Namibia's smallest antelope whistles when it senses danger - News - Gondwana Collection

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Namibia's smallest antelope whistles when it senses danger

Avatar of inke inke - 18. January 2019 - Environment

Dik-diks mark their territory by leaving a secretion from their preorbital gland on twigs and blades of grass.

Dirk Heinrich

Animals prick up their ears at the shrill whistling sound and flee. It takes a while before the whistler is identified, if he has not taken flight himself and is betrayed by moving. It is not easy to discover a Damara dik-dik standing dead still in dense vegetation. These hare-sized little antelopes owe their name dik-dik to their warning call. The shoulder height of Namibia's smallest antelope is less than 40 centimetres. Dik-diks are mostly spotted for the first time during visits to the Namutoni area of Etosha National Park, but they also occur at the Waterberg, in the Erongo Mountains, on numerous farms in the central western parts and in the northwest of Namibia. As for other countries, they are only found in a small section of south-western Angola.

In 1991, the year after Namibia gained independence, scientists showed great interest in the dik-diks of Etosha National Park. Dr Arlene Kumamoto and Steve Kingswood, who worked in California at the San Diego Zoo Institute for Conservation Research, wanted to find out whether the dik-diks in Namibia are the same species as the dik-diks 2000 kilometres away in East Africa, or a subspecies of the Kirk dik-dik or even a species in their own right. Blood and tissue samples were taken of dik-diks in the Namutoni area under the supervision of Chief Nature Conservation Official Wouter Hugo. The animals had been sedated for British researcher Peter Brotherton from the University of Cambridge and his assistant John Adams. The two British scientists wanted to study the behaviour of the dwarf antelopes. To this end at least 16 dik-diks were fitted with ear tags and two with a tracking device.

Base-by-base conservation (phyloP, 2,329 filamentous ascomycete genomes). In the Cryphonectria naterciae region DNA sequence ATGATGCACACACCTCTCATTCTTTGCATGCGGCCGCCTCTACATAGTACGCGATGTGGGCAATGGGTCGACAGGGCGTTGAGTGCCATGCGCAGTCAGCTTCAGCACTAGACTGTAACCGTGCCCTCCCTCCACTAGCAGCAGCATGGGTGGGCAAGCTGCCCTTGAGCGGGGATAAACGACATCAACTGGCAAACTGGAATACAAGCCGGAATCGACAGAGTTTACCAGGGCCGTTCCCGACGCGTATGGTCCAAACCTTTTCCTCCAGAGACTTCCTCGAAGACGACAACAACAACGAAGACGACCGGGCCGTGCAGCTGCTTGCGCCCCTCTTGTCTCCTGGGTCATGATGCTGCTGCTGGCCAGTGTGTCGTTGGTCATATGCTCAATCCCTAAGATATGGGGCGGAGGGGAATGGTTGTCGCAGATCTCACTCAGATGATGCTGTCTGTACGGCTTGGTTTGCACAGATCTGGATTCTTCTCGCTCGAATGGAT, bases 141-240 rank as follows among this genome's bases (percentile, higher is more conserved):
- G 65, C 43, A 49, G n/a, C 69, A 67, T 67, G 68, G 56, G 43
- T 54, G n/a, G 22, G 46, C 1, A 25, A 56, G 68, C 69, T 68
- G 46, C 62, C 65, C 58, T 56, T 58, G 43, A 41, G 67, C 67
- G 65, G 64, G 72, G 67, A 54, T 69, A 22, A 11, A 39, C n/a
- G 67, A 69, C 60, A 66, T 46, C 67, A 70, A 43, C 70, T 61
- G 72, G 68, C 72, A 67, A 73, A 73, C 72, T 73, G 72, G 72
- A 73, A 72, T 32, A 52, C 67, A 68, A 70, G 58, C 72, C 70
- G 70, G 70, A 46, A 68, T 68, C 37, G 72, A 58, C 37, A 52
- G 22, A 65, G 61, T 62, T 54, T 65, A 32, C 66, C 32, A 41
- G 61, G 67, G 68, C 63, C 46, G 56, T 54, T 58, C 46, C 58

Namutoni's Chief Nature Conservation Officer Wouter Hugo and his colleague Johan Bester in 1991, fitting a dik-dik with a tracking device. It wasn’t very easily done: they had to get down onto their knees for the job.

Namibia’s dik-dik, the Damara dik-dik (Madoqua (kirkii) damarensis), is now regarded as a separate species. Other species of this genus are the Salt’s dik-dik, the Silver dik-dik, Günther’s dik-dik and Kirk dik-dik. The latter is divided into three subspecies: the Kirk, the Naivasha and the Ugogo dik-dik.

Dik-diks are even-toed ungulates with large eyes and elongated tubular snouts. They weigh about five kilograms and feed mainly on leaves, flowers and fruit. They stand on their hind legs, especially in the dry season, to get to leaves up to one metre high. In the rainy season, when everything is green, they also eat grass. Dik-dik pairs bond for life. Each pair has its own territory which is marked in numerous places, mostly by the male, with a secretion from the preorbital gland. Dung piles are also part of marking the territory. Males use their front hooves to cover the female’s dung piles with sand and then drop their own dung onto it. 

After a gestation period of about 170 days a single fawn weighing 620-760 grams is born. At the age of about eight months the young dik-dik is forced to leave the territory of the parents. Only males have horns, which are about eight centimetres long and pointed. Both sexes have a tuft of hair on the crown that stands upright when they are excited.

The watchful little antelopes have numerous enemies. They are hunted not only by leopard, caracal, rock python and occasionally cheetah, but also by large birds of prey such as the Martial Eagle. Many years ago nature conservation officer Raymond Dujardin saw a Verreaux's Eagle Owl catching a dik-dik in the Namutoni area. 

In times of drought Damara dik-diks often have to stand on their hind legs to reach the last few leaves on shrubs. With their grey-brown colouring the small antelope become almost invisible among dense shrubs in the arid landscape.
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